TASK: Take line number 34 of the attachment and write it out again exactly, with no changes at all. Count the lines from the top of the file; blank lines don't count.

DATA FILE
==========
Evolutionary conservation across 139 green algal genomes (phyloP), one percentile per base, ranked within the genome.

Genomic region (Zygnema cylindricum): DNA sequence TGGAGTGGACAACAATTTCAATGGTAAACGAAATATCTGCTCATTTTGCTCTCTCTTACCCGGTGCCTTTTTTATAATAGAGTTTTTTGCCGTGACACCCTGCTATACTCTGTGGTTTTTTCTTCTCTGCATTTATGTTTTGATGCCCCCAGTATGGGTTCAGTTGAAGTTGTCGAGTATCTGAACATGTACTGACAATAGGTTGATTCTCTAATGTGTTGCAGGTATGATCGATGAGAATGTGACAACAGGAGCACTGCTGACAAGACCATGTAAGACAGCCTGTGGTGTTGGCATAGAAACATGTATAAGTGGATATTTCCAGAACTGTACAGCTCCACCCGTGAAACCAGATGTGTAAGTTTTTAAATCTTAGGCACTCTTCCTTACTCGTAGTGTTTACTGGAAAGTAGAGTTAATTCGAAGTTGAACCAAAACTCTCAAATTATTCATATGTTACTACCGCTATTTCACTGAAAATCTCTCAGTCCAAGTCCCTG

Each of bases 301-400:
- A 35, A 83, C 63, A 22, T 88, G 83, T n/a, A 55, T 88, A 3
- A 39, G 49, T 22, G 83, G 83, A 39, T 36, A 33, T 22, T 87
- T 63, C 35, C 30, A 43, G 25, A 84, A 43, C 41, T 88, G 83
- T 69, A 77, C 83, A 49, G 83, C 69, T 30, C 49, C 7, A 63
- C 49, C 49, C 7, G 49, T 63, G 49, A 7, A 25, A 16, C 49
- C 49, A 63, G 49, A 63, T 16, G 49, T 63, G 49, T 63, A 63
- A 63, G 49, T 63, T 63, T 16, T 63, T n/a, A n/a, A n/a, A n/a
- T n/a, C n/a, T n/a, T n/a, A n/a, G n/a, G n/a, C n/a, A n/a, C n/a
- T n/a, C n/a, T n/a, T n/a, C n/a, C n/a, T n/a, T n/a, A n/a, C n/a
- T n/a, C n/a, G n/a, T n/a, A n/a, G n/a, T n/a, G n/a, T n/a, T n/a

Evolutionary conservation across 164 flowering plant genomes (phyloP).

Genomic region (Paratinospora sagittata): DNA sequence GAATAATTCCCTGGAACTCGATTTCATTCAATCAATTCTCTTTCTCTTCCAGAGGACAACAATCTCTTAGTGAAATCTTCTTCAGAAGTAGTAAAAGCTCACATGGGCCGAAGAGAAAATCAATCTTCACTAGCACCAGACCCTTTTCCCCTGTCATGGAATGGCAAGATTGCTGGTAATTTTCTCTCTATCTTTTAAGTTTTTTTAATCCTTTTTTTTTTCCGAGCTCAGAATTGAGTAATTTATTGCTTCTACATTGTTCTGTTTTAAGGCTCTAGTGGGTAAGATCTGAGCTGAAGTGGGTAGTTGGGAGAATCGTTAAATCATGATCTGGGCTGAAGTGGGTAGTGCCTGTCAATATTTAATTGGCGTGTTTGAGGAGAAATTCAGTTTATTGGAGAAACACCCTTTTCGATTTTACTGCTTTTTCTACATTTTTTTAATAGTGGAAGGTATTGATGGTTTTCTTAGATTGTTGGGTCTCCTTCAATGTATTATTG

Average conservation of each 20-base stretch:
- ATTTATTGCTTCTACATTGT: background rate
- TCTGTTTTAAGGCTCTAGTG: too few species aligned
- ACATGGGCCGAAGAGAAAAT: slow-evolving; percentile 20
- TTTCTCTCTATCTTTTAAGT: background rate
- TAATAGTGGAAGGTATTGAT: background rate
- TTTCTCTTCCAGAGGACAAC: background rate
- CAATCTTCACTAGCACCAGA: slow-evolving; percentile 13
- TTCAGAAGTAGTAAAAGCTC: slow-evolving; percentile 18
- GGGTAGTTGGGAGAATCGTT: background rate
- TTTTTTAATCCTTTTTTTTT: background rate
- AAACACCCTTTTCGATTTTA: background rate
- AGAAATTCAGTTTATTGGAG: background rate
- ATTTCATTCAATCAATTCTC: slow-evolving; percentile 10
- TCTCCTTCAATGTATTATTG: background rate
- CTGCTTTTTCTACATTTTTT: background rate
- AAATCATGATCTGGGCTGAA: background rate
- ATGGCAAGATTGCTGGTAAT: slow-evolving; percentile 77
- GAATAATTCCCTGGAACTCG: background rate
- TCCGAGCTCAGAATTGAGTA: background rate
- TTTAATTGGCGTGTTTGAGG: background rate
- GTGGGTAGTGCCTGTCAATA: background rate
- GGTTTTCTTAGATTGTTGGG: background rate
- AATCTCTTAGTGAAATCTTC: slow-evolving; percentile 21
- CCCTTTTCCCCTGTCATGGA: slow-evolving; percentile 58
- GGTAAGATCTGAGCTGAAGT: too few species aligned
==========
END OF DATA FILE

- GAATAATTCCCTGGAACTCG: background rate